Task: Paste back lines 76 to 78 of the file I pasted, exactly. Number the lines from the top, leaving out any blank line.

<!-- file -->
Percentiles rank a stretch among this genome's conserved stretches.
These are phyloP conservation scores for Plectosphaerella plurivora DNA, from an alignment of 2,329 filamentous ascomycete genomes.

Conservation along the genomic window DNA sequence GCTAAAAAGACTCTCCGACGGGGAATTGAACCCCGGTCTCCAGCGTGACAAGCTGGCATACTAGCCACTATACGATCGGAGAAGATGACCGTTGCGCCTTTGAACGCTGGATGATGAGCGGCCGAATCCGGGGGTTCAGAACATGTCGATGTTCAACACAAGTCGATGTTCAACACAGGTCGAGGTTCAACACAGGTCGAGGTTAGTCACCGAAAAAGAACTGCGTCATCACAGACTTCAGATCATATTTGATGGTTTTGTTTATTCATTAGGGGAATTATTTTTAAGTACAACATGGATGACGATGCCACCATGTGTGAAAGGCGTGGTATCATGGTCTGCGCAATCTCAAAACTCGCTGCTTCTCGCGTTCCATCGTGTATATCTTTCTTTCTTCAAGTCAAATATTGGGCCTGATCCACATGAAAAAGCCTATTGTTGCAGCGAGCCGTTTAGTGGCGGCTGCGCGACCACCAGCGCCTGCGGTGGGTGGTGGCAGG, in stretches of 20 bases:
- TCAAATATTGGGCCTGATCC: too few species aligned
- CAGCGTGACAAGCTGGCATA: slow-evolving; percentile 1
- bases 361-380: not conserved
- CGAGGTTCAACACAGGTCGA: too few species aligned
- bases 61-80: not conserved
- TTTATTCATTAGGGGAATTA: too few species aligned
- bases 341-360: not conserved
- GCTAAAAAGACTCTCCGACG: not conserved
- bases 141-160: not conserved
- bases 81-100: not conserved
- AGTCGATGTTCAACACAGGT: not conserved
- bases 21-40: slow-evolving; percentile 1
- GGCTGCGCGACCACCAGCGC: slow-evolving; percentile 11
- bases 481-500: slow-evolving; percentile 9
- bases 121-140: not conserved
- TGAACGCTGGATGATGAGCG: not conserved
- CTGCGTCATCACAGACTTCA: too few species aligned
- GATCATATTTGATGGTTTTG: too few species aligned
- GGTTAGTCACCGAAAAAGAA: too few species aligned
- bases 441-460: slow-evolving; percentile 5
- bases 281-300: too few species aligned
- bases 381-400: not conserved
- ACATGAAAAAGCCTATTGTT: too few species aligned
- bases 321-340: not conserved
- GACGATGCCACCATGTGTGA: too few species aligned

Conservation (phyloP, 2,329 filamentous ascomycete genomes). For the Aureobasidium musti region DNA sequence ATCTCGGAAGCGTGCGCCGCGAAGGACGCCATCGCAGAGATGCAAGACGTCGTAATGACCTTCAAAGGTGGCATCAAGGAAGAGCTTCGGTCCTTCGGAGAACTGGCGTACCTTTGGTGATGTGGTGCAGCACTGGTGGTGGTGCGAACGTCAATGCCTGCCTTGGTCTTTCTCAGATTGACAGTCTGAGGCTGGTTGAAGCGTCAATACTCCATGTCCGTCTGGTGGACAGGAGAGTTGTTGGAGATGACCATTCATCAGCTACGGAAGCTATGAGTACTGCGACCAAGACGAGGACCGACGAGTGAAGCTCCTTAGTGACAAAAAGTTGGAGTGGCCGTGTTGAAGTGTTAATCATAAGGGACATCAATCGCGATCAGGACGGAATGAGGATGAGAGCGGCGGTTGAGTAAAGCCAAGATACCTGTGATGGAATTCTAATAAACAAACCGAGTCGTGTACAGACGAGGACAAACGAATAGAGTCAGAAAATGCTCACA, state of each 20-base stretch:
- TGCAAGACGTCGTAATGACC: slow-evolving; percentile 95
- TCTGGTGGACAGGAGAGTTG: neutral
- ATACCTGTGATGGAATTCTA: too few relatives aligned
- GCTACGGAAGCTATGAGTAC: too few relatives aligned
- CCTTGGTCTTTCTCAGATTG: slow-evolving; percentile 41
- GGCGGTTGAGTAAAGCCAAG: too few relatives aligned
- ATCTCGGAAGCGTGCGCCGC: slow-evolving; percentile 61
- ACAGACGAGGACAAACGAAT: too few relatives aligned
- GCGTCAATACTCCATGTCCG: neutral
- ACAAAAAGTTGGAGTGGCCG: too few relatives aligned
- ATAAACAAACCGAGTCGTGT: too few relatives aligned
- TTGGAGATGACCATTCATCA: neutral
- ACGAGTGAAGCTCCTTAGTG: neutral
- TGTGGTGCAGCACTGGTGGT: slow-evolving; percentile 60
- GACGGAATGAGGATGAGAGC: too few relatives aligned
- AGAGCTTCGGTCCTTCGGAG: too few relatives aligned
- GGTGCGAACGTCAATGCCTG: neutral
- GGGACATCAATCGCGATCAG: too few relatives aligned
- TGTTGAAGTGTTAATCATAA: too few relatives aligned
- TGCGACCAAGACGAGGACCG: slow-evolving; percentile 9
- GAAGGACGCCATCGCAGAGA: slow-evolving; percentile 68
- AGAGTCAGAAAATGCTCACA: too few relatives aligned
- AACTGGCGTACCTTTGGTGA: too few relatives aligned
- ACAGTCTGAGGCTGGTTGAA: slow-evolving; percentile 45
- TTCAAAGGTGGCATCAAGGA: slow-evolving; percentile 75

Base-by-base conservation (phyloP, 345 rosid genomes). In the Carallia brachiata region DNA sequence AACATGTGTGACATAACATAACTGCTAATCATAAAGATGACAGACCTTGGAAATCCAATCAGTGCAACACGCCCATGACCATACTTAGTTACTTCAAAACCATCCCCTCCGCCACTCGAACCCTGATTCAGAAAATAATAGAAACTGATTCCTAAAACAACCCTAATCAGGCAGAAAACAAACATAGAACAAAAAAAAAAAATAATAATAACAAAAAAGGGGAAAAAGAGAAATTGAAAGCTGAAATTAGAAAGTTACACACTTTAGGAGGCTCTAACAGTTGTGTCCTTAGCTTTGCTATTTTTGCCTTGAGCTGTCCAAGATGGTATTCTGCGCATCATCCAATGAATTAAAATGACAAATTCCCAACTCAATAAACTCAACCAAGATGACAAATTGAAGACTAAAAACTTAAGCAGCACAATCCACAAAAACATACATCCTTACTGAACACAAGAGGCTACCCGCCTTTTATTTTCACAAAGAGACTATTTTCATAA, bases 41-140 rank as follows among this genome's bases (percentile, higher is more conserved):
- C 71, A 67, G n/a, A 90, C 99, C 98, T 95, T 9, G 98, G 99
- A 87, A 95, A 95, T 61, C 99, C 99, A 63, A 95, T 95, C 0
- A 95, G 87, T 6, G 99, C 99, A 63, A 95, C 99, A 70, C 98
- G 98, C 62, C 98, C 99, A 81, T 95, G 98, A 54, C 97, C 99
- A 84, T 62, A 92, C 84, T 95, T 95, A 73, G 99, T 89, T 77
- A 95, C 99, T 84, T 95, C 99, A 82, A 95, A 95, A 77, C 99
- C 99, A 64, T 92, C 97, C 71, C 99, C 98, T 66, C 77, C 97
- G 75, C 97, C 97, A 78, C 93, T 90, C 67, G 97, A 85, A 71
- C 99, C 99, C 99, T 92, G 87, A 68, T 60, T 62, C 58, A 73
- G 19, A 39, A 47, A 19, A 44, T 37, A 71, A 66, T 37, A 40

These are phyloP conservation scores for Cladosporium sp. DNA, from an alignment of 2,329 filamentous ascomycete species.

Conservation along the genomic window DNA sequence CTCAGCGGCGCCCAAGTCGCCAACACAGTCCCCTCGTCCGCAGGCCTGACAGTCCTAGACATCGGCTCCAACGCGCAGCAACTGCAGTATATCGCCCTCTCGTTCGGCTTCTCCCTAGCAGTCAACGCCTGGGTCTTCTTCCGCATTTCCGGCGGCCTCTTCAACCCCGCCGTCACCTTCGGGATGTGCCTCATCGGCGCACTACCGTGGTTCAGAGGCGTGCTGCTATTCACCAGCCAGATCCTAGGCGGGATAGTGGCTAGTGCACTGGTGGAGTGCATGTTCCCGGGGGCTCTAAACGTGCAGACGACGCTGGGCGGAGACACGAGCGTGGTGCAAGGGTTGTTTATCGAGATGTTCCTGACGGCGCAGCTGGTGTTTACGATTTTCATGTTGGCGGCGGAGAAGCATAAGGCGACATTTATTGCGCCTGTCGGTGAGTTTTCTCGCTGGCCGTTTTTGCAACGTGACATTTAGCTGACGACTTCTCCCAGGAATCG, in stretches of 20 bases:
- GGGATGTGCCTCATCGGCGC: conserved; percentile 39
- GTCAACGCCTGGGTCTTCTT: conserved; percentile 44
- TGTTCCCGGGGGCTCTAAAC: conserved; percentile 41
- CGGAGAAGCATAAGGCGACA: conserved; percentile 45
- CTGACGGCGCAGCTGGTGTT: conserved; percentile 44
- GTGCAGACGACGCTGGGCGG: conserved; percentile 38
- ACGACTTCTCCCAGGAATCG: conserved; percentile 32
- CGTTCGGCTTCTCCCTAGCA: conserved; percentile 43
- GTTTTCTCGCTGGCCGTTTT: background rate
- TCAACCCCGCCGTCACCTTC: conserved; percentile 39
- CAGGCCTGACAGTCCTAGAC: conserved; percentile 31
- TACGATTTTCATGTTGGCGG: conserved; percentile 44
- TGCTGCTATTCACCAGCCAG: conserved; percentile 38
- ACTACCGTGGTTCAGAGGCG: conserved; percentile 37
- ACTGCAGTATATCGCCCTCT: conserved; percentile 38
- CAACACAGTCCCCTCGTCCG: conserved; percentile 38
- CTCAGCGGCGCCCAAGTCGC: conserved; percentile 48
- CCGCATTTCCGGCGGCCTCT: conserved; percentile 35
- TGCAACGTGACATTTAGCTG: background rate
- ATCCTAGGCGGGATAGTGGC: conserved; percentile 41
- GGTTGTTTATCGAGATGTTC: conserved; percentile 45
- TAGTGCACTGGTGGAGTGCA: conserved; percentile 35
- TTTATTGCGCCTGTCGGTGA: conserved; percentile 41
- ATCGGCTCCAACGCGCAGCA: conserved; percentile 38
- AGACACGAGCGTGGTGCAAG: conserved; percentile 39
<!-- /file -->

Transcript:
- GTTTTCTCGCTGGCCGTTTT: background rate
- TCAACCCCGCCGTCACCTTC: conserved; percentile 39
- CAGGCCTGACAGTCCTAGAC: conserved; percentile 31